Changes to Workers’ Compensation System Affect Medical Treatment for Claimants, CMA Report States
Some insurers are delaying treatment for workers' compensation claimants and some doctors are threatening to stop treating workers' compensation patients because of difficulty securing claims payments, according to a report released on Monday by the California Medical Association, the Los Angeles Times reports. The report indicates that the two-year overhaul of the workers' compensation program included changes that allow insurers greater power in determining the level of treatment that doctors can prescribe by underpaying or delaying claims payments to health care providers (Lifsher, Los Angeles Times, 11/1).
The report, which was based on a survey of 250 doctors who treat workers' compensation claimants, found that:
- 63% of doctors expected to reduce the number of workers' compensation cases they accept, and one-third of that group planned to stop accepting such cases altogether;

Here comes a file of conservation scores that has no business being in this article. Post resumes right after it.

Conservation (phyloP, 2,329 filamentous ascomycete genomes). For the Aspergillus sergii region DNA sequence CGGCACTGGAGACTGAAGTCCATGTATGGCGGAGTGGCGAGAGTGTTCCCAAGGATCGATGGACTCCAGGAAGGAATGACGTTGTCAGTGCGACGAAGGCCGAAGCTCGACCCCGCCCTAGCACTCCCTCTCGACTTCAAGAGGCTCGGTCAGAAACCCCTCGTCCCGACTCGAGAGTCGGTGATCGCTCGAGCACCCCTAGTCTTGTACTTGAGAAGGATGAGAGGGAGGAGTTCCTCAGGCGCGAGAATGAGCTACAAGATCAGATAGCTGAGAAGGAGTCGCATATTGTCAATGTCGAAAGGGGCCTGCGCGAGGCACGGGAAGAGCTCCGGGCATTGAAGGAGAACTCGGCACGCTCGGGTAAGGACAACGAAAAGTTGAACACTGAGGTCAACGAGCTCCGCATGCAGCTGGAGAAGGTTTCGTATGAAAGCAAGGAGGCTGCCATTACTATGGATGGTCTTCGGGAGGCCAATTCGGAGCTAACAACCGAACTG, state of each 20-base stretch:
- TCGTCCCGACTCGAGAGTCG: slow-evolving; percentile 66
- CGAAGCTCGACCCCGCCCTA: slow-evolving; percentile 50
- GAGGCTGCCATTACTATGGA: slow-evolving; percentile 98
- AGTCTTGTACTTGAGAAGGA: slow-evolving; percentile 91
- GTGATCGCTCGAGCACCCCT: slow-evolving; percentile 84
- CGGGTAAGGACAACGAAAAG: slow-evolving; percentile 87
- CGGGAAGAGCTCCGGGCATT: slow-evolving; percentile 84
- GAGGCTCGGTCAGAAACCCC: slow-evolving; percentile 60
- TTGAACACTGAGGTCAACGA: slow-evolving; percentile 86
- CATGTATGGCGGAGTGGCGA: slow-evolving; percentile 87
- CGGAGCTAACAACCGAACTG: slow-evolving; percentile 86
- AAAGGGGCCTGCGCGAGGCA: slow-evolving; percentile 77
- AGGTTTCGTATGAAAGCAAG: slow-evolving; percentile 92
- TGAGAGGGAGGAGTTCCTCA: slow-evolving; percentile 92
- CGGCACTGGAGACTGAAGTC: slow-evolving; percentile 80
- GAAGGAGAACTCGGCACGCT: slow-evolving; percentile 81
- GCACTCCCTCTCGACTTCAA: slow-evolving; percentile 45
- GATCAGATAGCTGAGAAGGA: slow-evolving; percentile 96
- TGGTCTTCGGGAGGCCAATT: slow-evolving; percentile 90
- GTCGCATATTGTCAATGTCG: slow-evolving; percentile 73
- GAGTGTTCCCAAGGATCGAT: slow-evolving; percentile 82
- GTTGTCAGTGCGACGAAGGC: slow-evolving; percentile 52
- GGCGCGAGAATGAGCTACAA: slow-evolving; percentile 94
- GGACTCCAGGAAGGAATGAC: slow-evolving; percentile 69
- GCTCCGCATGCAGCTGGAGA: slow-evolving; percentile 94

- 1% of physicians were able to contact an insurance claims reviewer in one telephone call;
- 68% of physicians had to place multiple phone calls to contact an insurance claims reviewer; and
- 40% of physicians said treatment requests had been denied because of new treatment guidelines, although 43% said their treatment requests were approved on appeal (Chan, Sacramento Bee, 11/1).
CMA has asked the Division of Workers' Compensation to increase auditing and punish insurers for denying or delaying care (Los Angeles Times, 11/1).
The agency has commissioned the University of California-Los Angeles to evaluate workers' compensation claimants' access to medical care (Sacramento Bee, 11/1).
In addition, acting DWC Administrator Carrie Nevans said the agency is developing regulations on penalties and treatment guidelines to help address some doctors' concerns about changes to the state workers' compensation insurance system.
The Legislature has said it will address the state workers' compensation insurance system when the legislative session begins in January (Los Angeles Times, 11/1). This is part of the California Healthline Daily Edition, a summary of health policy coverage from major news organizations. Sign up for an email subscription.